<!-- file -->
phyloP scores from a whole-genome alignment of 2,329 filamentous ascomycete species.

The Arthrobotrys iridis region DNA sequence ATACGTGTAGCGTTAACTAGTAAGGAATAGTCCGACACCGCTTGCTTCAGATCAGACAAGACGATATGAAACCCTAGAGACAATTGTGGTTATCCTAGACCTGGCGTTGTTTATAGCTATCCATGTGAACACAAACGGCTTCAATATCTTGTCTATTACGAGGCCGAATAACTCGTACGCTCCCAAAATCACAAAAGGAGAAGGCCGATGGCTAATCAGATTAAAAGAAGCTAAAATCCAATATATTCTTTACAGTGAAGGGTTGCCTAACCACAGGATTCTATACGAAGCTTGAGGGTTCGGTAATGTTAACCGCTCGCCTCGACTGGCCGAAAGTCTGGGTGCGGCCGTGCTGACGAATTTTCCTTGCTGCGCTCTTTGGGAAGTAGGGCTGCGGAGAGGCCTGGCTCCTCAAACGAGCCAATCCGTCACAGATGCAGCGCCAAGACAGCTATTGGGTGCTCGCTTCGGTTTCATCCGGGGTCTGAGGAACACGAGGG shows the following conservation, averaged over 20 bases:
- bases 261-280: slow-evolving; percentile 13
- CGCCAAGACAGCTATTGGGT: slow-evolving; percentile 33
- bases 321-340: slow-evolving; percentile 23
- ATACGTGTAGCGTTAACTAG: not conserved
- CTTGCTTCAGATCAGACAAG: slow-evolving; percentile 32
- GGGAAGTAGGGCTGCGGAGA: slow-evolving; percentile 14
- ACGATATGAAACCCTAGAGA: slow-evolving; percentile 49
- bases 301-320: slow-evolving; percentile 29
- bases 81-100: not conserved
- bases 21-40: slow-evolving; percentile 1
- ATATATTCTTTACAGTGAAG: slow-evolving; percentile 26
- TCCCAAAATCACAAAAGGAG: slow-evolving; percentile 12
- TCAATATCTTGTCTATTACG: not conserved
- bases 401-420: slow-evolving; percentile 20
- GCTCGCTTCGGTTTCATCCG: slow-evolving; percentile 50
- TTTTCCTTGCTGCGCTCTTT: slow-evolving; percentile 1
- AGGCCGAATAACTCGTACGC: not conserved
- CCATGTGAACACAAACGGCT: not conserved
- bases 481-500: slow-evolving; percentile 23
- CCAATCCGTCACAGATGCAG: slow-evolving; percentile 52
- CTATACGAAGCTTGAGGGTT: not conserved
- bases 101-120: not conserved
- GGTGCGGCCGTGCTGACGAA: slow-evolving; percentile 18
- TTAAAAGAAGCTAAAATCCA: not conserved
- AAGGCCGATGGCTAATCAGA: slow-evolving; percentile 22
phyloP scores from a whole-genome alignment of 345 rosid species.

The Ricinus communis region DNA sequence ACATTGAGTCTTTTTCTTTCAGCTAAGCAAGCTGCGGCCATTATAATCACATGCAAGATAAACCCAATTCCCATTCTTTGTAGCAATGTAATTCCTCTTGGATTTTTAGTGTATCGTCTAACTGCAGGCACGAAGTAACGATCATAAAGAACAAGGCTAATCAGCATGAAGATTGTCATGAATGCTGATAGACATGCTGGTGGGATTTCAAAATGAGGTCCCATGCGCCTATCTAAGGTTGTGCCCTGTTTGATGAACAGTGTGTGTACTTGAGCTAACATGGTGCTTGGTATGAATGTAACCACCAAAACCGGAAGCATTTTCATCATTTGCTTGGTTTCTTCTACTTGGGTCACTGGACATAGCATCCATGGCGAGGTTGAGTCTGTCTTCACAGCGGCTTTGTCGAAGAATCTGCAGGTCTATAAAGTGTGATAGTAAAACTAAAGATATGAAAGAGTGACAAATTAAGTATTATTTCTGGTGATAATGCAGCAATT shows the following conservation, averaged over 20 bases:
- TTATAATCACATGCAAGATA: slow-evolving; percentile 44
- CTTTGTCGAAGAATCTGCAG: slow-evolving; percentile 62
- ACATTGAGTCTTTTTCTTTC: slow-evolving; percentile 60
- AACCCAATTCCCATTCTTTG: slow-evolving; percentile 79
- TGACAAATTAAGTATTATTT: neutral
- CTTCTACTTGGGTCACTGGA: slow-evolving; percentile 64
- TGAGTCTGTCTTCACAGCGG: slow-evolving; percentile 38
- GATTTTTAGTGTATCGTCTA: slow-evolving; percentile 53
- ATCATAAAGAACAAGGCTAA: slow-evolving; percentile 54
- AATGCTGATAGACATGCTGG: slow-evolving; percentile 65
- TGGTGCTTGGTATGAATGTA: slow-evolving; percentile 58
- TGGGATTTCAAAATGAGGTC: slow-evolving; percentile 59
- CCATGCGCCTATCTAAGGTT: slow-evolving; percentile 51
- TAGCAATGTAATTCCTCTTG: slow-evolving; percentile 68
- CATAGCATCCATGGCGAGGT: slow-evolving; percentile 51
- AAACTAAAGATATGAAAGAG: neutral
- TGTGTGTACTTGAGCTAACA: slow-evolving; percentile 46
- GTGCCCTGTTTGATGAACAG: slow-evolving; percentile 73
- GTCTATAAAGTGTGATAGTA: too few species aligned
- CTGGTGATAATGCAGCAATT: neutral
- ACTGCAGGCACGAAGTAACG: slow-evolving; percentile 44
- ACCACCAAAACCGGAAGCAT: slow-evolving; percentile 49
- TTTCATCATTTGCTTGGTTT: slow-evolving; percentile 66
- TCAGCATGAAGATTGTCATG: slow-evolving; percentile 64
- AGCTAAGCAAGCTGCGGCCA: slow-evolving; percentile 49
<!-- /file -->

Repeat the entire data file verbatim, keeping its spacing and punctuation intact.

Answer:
phyloP scores from a whole-genome alignment of 2,329 filamentous ascomycete species.

The Arthrobotrys iridis region DNA sequence ATACGTGTAGCGTTAACTAGTAAGGAATAGTCCGACACCGCTTGCTTCAGATCAGACAAGACGATATGAAACCCTAGAGACAATTGTGGTTATCCTAGACCTGGCGTTGTTTATAGCTATCCATGTGAACACAAACGGCTTCAATATCTTGTCTATTACGAGGCCGAATAACTCGTACGCTCCCAAAATCACAAAAGGAGAAGGCCGATGGCTAATCAGATTAAAAGAAGCTAAAATCCAATATATTCTTTACAGTGAAGGGTTGCCTAACCACAGGATTCTATACGAAGCTTGAGGGTTCGGTAATGTTAACCGCTCGCCTCGACTGGCCGAAAGTCTGGGTGCGGCCGTGCTGACGAATTTTCCTTGCTGCGCTCTTTGGGAAGTAGGGCTGCGGAGAGGCCTGGCTCCTCAAACGAGCCAATCCGTCACAGATGCAGCGCCAAGACAGCTATTGGGTGCTCGCTTCGGTTTCATCCGGGGTCTGAGGAACACGAGGG shows the following conservation, averaged over 20 bases:
- bases 261-280: slow-evolving; percentile 13
- CGCCAAGACAGCTATTGGGT: slow-evolving; percentile 33
- bases 321-340: slow-evolving; percentile 23
- ATACGTGTAGCGTTAACTAG: not conserved
- CTTGCTTCAGATCAGACAAG: slow-evolving; percentile 32
- GGGAAGTAGGGCTGCGGAGA: slow-evolving; percentile 14
- ACGATATGAAACCCTAGAGA: slow-evolving; percentile 49
- bases 301-320: slow-evolving; percentile 29
- bases 81-100: not conserved
- bases 21-40: slow-evolving; percentile 1
- ATATATTCTTTACAGTGAAG: slow-evolving; percentile 26
- TCCCAAAATCACAAAAGGAG: slow-evolving; percentile 12
- TCAATATCTTGTCTATTACG: not conserved
- bases 401-420: slow-evolving; percentile 20
- GCTCGCTTCGGTTTCATCCG: slow-evolving; percentile 50
- TTTTCCTTGCTGCGCTCTTT: slow-evolving; percentile 1
- AGGCCGAATAACTCGTACGC: not conserved
- CCATGTGAACACAAACGGCT: not conserved
- bases 481-500: slow-evolving; percentile 23
- CCAATCCGTCACAGATGCAG: slow-evolving; percentile 52
- CTATACGAAGCTTGAGGGTT: not conserved
- bases 101-120: not conserved
- GGTGCGGCCGTGCTGACGAA: slow-evolving; percentile 18
- TTAAAAGAAGCTAAAATCCA: not conserved
- AAGGCCGATGGCTAATCAGA: slow-evolving; percentile 22
phyloP scores from a whole-genome alignment of 345 rosid species.

The Ricinus communis region DNA sequence ACATTGAGTCTTTTTCTTTCAGCTAAGCAAGCTGCGGCCATTATAATCACATGCAAGATAAACCCAATTCCCATTCTTTGTAGCAATGTAATTCCTCTTGGATTTTTAGTGTATCGTCTAACTGCAGGCACGAAGTAACGATCATAAAGAACAAGGCTAATCAGCATGAAGATTGTCATGAATGCTGATAGACATGCTGGTGGGATTTCAAAATGAGGTCCCATGCGCCTATCTAAGGTTGTGCCCTGTTTGATGAACAGTGTGTGTACTTGAGCTAACATGGTGCTTGGTATGAATGTAACCACCAAAACCGGAAGCATTTTCATCATTTGCTTGGTTTCTTCTACTTGGGTCACTGGACATAGCATCCATGGCGAGGTTGAGTCTGTCTTCACAGCGGCTTTGTCGAAGAATCTGCAGGTCTATAAAGTGTGATAGTAAAACTAAAGATATGAAAGAGTGACAAATTAAGTATTATTTCTGGTGATAATGCAGCAATT shows the following conservation, averaged over 20 bases:
- TTATAATCACATGCAAGATA: slow-evolving; percentile 44
- CTTTGTCGAAGAATCTGCAG: slow-evolving; percentile 62
- ACATTGAGTCTTTTTCTTTC: slow-evolving; percentile 60
- AACCCAATTCCCATTCTTTG: slow-evolving; percentile 79
- TGACAAATTAAGTATTATTT: neutral
- CTTCTACTTGGGTCACTGGA: slow-evolving; percentile 64
- TGAGTCTGTCTTCACAGCGG: slow-evolving; percentile 38
- GATTTTTAGTGTATCGTCTA: slow-evolving; percentile 53
- ATCATAAAGAACAAGGCTAA: slow-evolving; percentile 54
- AATGCTGATAGACATGCTGG: slow-evolving; percentile 65
- TGGTGCTTGGTATGAATGTA: slow-evolving; percentile 58
- TGGGATTTCAAAATGAGGTC: slow-evolving; percentile 59
- CCATGCGCCTATCTAAGGTT: slow-evolving; percentile 51
- TAGCAATGTAATTCCTCTTG: slow-evolving; percentile 68
- CATAGCATCCATGGCGAGGT: slow-evolving; percentile 51
- AAACTAAAGATATGAAAGAG: neutral
- TGTGTGTACTTGAGCTAACA: slow-evolving; percentile 46
- GTGCCCTGTTTGATGAACAG: slow-evolving; percentile 73
- GTCTATAAAGTGTGATAGTA: too few species aligned
- CTGGTGATAATGCAGCAATT: neutral
- ACTGCAGGCACGAAGTAACG: slow-evolving; percentile 44
- ACCACCAAAACCGGAAGCAT: slow-evolving; percentile 49
- TTTCATCATTTGCTTGGTTT: slow-evolving; percentile 66
- TCAGCATGAAGATTGTCATG: slow-evolving; percentile 64
- AGCTAAGCAAGCTGCGGCCA: slow-evolving; percentile 49